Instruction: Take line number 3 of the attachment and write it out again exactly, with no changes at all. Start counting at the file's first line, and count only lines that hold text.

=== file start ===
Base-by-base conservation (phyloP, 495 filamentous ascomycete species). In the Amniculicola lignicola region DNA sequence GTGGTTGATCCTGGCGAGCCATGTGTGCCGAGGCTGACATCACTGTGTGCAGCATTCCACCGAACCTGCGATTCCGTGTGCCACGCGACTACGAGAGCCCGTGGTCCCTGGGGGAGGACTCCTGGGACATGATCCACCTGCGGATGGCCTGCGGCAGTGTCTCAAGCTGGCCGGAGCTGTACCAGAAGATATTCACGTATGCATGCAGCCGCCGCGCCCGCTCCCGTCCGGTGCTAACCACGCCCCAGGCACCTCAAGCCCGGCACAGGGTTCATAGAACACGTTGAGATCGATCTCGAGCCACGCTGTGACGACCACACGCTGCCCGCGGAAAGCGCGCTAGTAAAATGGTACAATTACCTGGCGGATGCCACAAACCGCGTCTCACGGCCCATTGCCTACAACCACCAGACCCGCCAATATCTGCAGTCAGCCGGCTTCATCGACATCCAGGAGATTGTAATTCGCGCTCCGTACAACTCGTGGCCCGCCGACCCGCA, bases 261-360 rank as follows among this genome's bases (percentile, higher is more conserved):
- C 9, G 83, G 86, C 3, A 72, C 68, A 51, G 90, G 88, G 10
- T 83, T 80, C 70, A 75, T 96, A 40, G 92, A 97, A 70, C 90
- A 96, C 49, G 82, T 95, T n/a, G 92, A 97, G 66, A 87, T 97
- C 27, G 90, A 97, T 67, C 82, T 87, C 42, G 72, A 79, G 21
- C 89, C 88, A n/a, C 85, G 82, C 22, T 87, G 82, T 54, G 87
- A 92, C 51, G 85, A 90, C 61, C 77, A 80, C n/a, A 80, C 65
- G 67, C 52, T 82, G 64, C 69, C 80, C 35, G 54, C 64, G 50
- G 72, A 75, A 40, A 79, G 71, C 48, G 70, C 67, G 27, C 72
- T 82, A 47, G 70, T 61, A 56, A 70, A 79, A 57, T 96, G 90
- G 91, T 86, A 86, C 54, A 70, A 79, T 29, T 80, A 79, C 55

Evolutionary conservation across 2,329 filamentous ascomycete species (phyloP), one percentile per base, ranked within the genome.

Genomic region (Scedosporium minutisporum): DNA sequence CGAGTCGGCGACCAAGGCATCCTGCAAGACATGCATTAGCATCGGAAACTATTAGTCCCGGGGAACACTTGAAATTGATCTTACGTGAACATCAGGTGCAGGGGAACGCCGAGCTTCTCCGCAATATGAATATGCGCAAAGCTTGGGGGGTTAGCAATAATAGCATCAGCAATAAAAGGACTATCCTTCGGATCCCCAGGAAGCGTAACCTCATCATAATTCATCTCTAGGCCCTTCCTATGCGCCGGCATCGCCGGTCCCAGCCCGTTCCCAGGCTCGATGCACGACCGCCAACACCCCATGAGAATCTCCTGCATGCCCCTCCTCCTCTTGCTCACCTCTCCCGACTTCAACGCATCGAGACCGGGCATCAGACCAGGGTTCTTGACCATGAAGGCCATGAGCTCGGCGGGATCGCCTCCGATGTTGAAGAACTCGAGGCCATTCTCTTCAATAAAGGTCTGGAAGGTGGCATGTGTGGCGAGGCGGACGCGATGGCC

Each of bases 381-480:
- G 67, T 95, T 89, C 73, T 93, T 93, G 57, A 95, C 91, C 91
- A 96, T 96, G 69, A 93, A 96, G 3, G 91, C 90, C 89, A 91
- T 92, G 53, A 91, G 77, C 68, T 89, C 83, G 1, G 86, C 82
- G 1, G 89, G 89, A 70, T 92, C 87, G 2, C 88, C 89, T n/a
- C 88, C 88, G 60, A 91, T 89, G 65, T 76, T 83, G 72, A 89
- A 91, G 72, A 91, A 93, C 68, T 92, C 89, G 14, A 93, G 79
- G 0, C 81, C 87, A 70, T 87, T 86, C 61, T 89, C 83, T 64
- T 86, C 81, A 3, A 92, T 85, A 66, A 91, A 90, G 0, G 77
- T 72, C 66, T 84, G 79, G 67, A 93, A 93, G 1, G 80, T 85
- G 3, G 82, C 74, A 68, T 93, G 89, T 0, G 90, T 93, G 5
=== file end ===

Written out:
- T 83, T 80, C 70, A 75, T 96, A 40, G 92, A 97, A 70, C 90